But Labor Day celebrating need not be laborious!!
Mostly it’s a perfect excuse for some fun (but easy) sides, burgers, hot dogs, cool salads and food that truth be told need only be delicious, not fancy for everyone to have the best time.
The key is not to overthink it and spend days shopping, prepping and FRETTING. THAT’S TOO MUCH LABOR!!
One of the easiest and sometimes most delicious and varied ways to host this kind of party is to invite everyone and ask each invitee to bring a dish (or bottle of wine or??) to share. You as host provide just the party supplies: cups, napkins, utensils & plates, ice & mixers, maybe wine and beer. Or you can ask guests to bring food and/or libation —then you provide the “main”: hamburgers, hot dogs and condiments and rolls and just keep track of who is bringing what to avoid dupes.
This kind of event is often so much less stress, the food choices are incredible since no one shade all the food responsibilities—guests just have one item to think about AND you as the host don’t have to worry about 10 different food items. Then at the end, they take the dish they brought home, so even clean up is easier!
I like to make one easy but delicious appetizer, or salad—we do the main and with everyone bringing the sides I have the time to make the tables “pretty!” Then I make one of the desserts.
Here are two of my easy go to recipes:
This appetizer is so ridiculously easy but everyone just keeps eating it. I get a beautiful assortment of good crackers like Mary’s. Sometimes I cut a baguette on the diagonal and lightly toast. Then I take a simple block of PHILADELPHIA cream cheese and a jar of raspberry pepper jelly — I center the cream cheese on a pretty platter, arrange everything in big groups, then I “spill” some jelly over the top after it’s arranged on letting some of the jelly drip down sides. I add a nice butter server and as nuts as it sounds —people hover over it!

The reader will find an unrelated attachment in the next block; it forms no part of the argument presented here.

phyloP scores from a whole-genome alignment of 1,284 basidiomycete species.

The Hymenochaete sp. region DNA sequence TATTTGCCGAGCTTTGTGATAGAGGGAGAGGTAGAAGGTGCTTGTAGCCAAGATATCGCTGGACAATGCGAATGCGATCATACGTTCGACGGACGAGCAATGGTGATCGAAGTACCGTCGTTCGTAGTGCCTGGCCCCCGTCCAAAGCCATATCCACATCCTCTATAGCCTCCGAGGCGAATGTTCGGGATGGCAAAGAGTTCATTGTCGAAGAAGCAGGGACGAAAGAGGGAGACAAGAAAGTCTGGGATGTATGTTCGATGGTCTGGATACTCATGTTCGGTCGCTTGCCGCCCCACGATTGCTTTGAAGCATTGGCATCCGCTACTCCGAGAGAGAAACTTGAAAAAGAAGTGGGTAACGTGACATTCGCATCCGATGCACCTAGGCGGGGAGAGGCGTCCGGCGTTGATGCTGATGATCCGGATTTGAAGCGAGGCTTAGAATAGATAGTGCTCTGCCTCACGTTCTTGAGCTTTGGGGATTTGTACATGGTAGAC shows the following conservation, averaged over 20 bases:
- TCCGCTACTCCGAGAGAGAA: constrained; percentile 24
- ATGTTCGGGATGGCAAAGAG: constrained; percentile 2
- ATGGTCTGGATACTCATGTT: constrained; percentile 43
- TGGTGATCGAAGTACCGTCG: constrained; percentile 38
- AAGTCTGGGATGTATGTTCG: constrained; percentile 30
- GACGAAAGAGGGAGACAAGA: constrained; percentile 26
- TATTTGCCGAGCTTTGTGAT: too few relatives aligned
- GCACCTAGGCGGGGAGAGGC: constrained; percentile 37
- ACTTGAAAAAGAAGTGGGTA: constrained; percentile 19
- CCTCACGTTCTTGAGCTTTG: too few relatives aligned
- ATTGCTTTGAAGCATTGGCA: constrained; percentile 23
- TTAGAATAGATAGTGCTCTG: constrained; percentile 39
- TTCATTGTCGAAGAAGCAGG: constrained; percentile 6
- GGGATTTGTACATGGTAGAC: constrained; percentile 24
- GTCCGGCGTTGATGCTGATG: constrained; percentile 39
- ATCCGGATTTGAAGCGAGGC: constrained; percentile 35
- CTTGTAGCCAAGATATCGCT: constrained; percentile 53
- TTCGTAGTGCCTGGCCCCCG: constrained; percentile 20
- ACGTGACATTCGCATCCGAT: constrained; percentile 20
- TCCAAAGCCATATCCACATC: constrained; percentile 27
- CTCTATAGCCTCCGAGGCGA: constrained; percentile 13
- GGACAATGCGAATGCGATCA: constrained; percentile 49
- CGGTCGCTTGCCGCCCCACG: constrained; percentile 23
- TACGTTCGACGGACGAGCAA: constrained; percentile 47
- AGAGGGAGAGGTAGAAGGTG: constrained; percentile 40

My easy go to dessert for brunch or casual gatherings like this is a quick chocolate croissant! A box of puff pastry, chocolate chips, cream cheese, a few additions and you cannot believe how scrumptious this is! And you can assemble the day before on sheet pans and pop in oven when last of burgers have just come off the grill!
My take on chocolate croissants
1/2 cup (4 ounces) cream cheese, at room temperature (sometimes use more)
1 egg yolk
1 tablespoon all-purpose flour
3 tablespoons sugar
1 teaspoon pure vanilla extract
1/8 teaspoon fine sea salt
1/2 cup either: mini chocolate chips (any kind on hand. Last time I made I had little bits of two kinds of chunks. I smacked with a hammer and they were perfect!)
2 (9-inch-square) sheets frozen puff pastry, thawed
1 egg, beaten
Whatever gathering you decide on, it’s taken me a lifetime of trying to be perfect to learn a valuable lesson: People barely care if you kill yourself home-cooking everything or if you order it, what they care about is to have YOU present at the event to make memories, share laughs and not kill yourself so you can invite them again!
Mindi Rudan is the former publisher of Parkland Life, BocaDelray Life and Coconut Creek Life Magazines. She has been writing over professionally over 30 years. Presently she is “retired” (ha!) and has reinvented herself (yet again) as a “wreath maker” making handcrafted custom pieces for anyone who will let her.